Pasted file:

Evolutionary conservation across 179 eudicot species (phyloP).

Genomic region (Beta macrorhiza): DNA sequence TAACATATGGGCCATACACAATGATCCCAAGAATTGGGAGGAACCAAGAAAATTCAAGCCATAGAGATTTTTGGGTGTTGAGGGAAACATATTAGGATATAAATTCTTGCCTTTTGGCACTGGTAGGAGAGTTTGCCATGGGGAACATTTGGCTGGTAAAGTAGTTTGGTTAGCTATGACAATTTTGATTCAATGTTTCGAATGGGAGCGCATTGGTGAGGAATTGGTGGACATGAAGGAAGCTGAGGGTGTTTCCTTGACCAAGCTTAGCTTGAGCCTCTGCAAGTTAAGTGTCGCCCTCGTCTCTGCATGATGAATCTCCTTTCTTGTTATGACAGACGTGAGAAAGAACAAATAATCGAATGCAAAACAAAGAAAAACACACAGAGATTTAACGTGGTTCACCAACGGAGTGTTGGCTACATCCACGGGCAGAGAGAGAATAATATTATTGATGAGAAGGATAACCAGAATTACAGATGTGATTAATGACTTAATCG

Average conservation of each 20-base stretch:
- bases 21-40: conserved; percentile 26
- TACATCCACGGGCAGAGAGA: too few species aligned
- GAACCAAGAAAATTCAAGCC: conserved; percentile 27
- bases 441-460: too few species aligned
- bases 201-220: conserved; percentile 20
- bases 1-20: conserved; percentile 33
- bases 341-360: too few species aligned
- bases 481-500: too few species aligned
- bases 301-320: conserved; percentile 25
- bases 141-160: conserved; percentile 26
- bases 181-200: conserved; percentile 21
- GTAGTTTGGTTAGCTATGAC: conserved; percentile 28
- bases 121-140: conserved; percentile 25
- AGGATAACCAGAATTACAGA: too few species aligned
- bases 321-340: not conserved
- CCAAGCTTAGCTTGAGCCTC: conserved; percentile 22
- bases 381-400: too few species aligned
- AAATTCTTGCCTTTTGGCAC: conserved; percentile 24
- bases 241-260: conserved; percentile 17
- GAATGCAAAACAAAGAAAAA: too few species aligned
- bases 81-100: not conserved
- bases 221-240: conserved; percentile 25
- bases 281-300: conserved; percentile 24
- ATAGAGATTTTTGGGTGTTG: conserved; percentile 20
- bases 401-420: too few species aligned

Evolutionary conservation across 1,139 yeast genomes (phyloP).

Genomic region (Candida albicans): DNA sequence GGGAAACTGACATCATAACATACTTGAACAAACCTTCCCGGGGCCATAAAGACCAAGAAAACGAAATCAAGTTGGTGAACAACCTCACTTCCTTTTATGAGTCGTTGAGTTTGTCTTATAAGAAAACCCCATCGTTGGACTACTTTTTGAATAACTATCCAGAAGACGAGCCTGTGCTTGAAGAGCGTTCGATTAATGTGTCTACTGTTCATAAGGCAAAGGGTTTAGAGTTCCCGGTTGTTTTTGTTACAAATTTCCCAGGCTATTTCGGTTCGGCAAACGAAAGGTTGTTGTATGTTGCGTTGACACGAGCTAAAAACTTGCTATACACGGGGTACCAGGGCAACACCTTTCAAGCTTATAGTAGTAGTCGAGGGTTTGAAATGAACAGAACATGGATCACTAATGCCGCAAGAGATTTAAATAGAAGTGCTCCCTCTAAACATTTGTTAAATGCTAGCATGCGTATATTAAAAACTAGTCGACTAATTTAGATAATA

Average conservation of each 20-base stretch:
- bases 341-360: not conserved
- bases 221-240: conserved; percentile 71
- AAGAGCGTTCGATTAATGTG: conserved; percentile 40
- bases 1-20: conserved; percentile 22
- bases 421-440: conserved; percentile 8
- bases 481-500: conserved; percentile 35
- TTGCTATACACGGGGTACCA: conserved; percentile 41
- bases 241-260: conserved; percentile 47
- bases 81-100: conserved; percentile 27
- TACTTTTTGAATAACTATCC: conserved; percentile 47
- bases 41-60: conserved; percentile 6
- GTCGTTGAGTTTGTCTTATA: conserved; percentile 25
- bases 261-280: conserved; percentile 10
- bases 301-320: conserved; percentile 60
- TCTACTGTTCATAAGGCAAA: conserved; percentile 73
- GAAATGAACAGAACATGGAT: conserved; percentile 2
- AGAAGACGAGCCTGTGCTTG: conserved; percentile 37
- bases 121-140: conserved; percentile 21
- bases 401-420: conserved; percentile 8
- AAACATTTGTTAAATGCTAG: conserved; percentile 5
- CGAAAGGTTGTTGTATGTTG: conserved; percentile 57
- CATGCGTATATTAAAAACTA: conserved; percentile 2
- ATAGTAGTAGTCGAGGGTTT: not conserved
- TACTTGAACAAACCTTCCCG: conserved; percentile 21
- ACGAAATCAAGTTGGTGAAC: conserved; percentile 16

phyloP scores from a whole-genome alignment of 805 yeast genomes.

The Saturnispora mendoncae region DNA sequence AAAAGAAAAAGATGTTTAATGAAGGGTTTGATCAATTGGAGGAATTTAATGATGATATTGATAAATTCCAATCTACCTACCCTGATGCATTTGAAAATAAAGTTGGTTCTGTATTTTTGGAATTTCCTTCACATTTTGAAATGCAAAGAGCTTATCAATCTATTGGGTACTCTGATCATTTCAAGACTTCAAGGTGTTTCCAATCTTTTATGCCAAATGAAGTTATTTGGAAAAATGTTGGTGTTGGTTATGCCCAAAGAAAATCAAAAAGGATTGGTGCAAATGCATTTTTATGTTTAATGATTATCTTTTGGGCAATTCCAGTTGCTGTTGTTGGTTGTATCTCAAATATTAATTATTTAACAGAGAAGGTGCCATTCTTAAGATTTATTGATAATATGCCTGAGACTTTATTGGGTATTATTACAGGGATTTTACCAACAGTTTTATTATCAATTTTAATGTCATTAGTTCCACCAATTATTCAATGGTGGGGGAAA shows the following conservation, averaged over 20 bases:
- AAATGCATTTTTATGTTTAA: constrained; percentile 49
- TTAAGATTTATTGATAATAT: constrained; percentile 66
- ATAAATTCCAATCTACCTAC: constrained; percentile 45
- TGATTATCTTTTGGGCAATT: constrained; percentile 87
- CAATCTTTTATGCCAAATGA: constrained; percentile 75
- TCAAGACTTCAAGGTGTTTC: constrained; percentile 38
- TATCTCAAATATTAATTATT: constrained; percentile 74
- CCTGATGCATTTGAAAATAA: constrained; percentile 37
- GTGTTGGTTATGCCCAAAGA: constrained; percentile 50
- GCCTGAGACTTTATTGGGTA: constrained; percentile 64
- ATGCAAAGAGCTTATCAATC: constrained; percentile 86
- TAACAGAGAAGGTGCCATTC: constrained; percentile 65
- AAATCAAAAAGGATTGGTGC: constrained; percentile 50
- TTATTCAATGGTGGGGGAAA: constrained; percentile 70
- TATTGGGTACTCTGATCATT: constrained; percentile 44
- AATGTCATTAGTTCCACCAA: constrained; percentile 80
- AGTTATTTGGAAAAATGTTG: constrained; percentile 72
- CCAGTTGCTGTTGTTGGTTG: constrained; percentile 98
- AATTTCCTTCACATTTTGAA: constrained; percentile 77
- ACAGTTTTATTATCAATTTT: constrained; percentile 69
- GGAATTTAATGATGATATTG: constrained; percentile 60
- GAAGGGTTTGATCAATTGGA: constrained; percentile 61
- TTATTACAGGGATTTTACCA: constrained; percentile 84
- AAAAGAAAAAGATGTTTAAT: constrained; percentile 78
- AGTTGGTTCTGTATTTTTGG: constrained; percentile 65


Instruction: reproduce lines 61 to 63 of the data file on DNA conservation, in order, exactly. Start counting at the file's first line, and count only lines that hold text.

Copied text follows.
- ATAAATTCCAATCTACCTAC: constrained; percentile 45
- TGATTATCTTTTGGGCAATT: constrained; percentile 87
- CAATCTTTTATGCCAAATGA: constrained; percentile 75